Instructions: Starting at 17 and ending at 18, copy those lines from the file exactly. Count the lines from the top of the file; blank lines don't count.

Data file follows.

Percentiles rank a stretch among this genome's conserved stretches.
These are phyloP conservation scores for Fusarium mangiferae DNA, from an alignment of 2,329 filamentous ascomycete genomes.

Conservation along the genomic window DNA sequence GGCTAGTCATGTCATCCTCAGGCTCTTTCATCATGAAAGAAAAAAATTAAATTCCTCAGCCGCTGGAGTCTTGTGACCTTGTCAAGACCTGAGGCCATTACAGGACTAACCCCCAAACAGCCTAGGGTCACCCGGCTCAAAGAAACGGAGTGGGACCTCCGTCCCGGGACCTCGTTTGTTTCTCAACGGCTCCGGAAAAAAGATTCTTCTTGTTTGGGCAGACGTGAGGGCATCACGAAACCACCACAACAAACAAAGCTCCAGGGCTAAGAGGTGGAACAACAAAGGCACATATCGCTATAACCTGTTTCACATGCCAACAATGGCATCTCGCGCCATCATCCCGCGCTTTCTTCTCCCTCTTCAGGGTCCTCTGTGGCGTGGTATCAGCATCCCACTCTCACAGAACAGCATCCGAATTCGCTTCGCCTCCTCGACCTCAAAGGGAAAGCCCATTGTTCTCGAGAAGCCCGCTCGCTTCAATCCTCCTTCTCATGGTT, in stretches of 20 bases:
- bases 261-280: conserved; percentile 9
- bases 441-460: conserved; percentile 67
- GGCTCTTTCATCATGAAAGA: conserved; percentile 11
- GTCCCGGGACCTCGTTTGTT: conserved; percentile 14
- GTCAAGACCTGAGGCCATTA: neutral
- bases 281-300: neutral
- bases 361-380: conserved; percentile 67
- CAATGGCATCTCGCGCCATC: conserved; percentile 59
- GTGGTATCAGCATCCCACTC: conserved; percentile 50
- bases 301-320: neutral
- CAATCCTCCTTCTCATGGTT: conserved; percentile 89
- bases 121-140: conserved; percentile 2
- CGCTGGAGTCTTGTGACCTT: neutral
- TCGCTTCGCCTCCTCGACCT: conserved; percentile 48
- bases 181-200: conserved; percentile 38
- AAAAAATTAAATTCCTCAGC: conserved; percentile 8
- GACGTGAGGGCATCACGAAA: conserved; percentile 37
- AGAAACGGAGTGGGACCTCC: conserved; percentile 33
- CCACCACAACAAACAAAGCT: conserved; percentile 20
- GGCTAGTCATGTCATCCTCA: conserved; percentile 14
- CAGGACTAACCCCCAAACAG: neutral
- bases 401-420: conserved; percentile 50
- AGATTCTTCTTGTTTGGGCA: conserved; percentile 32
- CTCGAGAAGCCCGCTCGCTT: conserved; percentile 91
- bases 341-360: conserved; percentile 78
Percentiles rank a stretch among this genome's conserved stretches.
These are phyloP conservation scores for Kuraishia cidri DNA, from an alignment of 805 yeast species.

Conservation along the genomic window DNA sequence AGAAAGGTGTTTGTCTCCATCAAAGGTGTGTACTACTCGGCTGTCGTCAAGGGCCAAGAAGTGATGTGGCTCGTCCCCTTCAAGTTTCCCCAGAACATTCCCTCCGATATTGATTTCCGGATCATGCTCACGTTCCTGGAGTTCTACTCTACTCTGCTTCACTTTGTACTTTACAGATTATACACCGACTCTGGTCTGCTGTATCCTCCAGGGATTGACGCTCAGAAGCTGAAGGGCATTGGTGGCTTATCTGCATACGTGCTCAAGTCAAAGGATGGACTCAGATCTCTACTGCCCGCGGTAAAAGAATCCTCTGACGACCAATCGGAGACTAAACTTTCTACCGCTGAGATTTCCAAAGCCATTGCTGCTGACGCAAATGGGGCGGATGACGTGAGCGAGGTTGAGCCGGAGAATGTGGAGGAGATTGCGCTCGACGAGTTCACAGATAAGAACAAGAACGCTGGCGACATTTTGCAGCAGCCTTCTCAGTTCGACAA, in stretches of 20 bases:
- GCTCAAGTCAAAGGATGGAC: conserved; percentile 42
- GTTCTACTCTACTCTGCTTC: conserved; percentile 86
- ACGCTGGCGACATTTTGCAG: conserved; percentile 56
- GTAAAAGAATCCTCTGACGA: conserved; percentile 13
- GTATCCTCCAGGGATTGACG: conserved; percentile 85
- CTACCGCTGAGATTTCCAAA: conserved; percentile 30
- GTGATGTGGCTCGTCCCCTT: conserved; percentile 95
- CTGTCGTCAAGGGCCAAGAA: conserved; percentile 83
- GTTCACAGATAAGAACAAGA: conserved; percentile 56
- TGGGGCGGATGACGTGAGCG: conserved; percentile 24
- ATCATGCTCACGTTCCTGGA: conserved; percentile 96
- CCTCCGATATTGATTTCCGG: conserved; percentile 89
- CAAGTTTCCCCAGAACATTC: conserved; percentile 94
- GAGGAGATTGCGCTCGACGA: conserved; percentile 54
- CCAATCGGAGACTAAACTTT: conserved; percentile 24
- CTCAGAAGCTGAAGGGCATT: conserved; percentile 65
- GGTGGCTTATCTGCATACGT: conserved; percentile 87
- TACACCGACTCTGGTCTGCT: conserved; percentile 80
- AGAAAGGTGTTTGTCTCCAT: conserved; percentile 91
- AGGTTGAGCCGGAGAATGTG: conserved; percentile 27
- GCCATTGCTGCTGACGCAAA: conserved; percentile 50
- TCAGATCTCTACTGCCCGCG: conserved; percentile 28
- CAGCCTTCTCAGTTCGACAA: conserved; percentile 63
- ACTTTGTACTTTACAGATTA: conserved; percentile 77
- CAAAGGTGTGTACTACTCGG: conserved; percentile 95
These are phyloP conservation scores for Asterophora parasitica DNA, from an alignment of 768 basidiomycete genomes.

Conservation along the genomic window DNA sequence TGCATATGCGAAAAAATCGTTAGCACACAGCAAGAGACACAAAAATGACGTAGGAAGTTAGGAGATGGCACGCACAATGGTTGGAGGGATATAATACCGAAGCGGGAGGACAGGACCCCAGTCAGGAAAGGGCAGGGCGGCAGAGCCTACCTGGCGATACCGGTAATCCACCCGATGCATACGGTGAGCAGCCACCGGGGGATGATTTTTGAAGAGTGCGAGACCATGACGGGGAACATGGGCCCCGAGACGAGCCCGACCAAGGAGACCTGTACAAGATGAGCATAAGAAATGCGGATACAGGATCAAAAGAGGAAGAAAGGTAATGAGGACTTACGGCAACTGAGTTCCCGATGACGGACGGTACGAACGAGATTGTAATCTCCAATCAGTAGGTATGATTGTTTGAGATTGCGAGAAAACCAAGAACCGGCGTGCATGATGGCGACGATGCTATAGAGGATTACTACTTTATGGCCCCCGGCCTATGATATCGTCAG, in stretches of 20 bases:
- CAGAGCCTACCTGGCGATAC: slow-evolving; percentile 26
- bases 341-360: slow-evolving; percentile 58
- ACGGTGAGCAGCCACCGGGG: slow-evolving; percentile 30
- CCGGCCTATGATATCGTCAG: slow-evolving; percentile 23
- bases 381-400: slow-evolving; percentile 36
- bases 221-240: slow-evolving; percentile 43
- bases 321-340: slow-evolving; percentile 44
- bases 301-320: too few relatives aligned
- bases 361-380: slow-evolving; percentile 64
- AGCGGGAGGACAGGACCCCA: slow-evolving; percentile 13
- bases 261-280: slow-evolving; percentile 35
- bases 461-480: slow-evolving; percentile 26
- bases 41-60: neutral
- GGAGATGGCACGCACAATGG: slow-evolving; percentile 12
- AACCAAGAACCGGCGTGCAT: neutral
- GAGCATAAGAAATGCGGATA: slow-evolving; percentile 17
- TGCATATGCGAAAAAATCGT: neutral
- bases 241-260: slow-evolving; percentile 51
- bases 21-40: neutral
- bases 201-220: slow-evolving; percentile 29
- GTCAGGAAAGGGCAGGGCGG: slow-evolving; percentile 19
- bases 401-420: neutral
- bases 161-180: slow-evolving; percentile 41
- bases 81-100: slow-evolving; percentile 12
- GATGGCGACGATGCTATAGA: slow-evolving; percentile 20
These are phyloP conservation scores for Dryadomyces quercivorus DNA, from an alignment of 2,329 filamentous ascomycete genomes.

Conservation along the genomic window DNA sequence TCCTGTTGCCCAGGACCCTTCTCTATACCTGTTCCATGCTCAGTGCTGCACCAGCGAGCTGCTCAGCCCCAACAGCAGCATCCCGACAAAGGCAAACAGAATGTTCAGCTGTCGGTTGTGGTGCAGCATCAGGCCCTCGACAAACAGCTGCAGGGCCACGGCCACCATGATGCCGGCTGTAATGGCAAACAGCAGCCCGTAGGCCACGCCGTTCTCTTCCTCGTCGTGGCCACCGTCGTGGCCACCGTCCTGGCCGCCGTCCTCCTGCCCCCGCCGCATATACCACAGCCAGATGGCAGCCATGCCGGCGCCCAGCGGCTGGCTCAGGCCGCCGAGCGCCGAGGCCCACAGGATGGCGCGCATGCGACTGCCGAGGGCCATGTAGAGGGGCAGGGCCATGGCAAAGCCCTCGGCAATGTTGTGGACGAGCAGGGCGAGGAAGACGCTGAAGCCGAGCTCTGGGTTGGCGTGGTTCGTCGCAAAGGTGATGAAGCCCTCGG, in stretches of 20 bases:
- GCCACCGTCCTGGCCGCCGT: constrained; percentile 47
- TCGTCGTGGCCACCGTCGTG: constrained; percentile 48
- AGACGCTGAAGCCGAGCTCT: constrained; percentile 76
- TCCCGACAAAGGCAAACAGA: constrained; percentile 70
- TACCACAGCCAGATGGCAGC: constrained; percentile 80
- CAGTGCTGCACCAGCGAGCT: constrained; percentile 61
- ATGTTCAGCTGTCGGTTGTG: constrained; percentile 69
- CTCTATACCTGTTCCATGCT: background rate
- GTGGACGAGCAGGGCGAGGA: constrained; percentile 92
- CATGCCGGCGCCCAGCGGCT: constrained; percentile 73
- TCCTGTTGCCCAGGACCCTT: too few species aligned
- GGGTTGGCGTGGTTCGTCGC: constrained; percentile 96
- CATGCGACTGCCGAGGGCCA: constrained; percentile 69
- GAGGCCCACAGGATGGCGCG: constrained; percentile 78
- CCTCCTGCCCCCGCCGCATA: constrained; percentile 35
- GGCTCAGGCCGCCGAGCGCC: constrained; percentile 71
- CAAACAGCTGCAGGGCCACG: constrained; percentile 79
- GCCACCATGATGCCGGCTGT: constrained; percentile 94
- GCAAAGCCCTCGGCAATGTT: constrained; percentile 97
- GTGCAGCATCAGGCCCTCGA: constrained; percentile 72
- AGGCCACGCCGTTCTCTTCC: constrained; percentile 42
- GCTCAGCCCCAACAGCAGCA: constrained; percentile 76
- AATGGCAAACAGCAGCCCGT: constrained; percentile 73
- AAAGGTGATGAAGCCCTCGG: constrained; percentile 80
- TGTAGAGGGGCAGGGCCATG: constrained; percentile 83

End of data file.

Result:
- TCGCTTCGCCTCCTCGACCT: conserved; percentile 48
- bases 181-200: conserved; percentile 38